For end users and IT professionals who desire to transition to an AI career, what skills do you need to develop and how can you best facilitate a move?
This year, LinkedIn named data scientist specialists and artificial intelligence practitioners among the top jobs that enterprises sought to fill. The salary range for an artificial intelligence practitioner was $124,000 to $150,000. For a data scientist specialist, the salary range was $100,000 to $130,000. Compare this with the average U.S. salary for programmers, which is under $100,000.
If you’re working for a company, you want to make as much money as you can — but you also want to enjoy what you’re doing, and you want the self-confidence and assurance that you’re providing value in your job and that you yourself are valued.
SEE: Metaverse cheat sheet: Everything you need to know (free PDF) (TechRepublic)
Sometimes an IT professional can feel trapped in a job, with no way out for promotions or a higher salary. Software maintenance programmers often fit into this category. So do non-technical business analysts or IT support persons who have spent so much time managing databases, storage and the help desk that they are recognized as entrenched experts in these areas, which unfortunately can be a career dead-end in IT.
Is it time to try AI?
The requisite skills for a data scientist specialist are knowledge in data visualization, statistical modeling and open-source tools and libraries for machine learning and artificial intelligence. For artificial intelligence practitioners, the skill set is machine learning, C++, Python and cloud services such as Amazon Web Services.
Want to try AI? Consider the following first.
Learn AI job-seeking strategies
If you’re an IT employee who wants to transition to AI, what skills will you need and what strategies should you apply?
Check in with yourself
At first blush it might seem very attractive to increase your salary by 30-40% by moving over to AI, but is AI the right fit for you?
A majority of IT professionals like to feel that they are in control. They like the idea of working toward predefined goals and deadlines for deliverables. AI doesn’t offer that.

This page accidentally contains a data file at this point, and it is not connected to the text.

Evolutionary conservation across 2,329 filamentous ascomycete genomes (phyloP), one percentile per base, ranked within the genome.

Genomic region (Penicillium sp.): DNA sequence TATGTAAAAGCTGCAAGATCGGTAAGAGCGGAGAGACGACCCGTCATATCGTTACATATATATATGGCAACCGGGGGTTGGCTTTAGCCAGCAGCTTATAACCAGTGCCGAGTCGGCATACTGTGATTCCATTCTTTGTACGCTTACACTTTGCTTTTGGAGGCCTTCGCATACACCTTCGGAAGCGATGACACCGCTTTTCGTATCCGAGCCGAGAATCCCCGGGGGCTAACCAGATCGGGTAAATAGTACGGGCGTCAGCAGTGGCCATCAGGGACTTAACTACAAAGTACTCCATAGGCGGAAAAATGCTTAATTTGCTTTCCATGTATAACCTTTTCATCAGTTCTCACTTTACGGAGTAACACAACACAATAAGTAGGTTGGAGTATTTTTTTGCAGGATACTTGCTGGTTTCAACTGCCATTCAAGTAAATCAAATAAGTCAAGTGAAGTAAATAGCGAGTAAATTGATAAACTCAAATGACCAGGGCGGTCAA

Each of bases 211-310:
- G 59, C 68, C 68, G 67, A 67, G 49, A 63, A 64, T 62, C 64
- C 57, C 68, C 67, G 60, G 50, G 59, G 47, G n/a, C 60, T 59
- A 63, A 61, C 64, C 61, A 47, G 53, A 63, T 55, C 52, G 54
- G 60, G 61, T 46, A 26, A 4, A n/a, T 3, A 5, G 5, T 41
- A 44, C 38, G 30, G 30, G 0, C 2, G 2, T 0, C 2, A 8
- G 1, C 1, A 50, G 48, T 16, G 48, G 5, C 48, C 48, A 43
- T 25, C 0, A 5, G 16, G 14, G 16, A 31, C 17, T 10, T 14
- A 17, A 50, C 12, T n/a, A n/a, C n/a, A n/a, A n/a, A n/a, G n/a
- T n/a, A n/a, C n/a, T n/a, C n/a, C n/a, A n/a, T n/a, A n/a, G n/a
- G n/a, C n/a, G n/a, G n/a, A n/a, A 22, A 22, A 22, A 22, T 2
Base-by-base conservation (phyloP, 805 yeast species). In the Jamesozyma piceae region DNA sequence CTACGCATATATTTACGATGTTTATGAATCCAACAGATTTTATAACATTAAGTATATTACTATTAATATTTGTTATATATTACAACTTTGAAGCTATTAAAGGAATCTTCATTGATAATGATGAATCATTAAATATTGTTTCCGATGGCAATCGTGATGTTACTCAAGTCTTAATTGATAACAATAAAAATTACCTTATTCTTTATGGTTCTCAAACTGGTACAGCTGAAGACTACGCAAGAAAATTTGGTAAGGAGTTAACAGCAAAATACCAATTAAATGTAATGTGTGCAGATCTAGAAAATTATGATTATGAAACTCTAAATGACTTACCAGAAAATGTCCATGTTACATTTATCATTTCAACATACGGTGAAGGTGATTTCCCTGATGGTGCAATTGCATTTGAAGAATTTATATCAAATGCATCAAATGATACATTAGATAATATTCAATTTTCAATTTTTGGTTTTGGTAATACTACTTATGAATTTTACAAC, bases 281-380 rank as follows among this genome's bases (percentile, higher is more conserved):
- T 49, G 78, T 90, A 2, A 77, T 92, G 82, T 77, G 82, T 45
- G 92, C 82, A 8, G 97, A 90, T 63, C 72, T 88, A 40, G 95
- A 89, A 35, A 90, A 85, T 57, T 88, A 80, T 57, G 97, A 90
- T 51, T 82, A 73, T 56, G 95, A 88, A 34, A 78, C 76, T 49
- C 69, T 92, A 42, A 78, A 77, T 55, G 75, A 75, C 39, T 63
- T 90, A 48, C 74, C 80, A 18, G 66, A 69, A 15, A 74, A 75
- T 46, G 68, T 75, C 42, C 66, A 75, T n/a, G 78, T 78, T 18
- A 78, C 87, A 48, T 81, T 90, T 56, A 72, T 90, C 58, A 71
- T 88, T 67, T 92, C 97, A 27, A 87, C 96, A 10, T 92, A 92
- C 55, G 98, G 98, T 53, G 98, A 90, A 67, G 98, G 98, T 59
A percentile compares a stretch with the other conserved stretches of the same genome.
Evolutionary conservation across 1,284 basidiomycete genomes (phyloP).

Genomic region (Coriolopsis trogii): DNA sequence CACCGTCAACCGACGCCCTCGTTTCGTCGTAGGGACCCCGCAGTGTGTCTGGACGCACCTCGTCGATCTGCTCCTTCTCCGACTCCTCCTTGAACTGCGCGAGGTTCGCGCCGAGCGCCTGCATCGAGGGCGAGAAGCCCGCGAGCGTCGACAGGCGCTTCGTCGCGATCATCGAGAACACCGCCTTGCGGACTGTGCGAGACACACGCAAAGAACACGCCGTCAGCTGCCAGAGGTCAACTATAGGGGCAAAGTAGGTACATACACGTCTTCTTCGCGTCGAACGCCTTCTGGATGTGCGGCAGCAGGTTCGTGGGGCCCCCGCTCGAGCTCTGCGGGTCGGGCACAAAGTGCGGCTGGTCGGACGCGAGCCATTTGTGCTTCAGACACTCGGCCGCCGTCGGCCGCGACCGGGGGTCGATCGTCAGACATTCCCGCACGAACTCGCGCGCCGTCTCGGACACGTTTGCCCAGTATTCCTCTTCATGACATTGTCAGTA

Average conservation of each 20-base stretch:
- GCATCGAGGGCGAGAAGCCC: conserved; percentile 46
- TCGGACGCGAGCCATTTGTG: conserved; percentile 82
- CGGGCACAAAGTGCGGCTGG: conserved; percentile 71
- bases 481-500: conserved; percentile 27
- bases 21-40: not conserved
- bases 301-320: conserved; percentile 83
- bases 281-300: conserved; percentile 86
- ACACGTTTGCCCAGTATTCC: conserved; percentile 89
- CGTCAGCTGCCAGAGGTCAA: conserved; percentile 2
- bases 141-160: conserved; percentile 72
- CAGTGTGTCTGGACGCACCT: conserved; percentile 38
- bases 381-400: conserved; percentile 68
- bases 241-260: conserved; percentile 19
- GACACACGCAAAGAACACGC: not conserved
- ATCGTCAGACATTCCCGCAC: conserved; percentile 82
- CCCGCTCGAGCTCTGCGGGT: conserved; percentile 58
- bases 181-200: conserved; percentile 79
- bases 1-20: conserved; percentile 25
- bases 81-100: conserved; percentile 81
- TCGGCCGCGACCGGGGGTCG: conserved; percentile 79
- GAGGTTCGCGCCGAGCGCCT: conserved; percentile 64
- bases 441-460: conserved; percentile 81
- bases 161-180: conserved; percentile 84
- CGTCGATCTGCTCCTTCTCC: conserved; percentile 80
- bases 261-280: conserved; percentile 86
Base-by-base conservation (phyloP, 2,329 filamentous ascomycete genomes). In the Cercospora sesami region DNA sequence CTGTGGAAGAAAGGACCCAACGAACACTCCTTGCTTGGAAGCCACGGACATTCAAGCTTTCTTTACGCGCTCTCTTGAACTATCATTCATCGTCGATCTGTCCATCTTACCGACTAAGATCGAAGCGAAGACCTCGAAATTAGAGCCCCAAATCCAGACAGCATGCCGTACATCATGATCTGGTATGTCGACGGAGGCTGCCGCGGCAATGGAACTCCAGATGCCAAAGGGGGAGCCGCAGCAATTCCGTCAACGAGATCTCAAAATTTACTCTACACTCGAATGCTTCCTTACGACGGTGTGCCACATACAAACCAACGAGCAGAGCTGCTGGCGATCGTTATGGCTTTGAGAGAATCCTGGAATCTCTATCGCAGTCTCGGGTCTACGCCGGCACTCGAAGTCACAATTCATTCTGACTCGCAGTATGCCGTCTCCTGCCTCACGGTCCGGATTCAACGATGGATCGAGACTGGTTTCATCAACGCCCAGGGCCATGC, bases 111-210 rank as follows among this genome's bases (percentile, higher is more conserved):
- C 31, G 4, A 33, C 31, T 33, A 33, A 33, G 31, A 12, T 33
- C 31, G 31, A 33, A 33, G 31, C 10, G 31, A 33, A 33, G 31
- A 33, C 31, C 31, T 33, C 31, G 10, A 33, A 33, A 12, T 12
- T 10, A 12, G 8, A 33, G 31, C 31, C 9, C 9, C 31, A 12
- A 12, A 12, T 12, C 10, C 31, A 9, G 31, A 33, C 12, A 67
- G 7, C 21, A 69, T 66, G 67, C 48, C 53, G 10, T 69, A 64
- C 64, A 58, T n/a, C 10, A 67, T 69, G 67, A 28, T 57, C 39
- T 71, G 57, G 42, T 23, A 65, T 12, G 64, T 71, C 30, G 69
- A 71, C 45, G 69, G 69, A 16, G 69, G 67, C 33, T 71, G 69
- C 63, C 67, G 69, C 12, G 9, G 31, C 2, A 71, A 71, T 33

The machine learning that is part of AI might direct an AI project and its outcomes into entirely different directions than the project initiators thought. Some AI projects fail after many months of effort. Data scientists who come from an academic background are used to this uncertainty, but IT professionals who are accustomed to hard deadlines and results aren’t.
If you can’t live with the uncertainty, then AI probably isn’t a good fit for you.
Evaluate the skills you’ll need
If you’re a database professional, skills in SQL and NoSQL databases are important. You should also plan on acquiring working knowledge of graph databases, which are often used in AI systems.
If you are an application programmer, knowledge of Python, C++, Java, Julia and R are important.
If you’re a business analyst, it’s important to keep your business knowledge up-to-date so you can assist users in formulating use cases and questions for AI, but you should also be conversant in statistical analysis and algorithm development so you can talk with data scientists.
Make your own AI opportunity
In some cases, companies will assist employees in making a career change to AI by providing them with AI project work. In other cases, companies prefer to hire outside talent.
If you are in a company that doesn’t have AI opportunities for existing employees, you can still acquire AI training by attending college or university classes outside of work.
The next step is finding opportunities to work on actual AI projects so you can put these real world projects (and the new skills you are using) on your resume. Networking through your school is a good place to start when it comes to finding actual AI project work.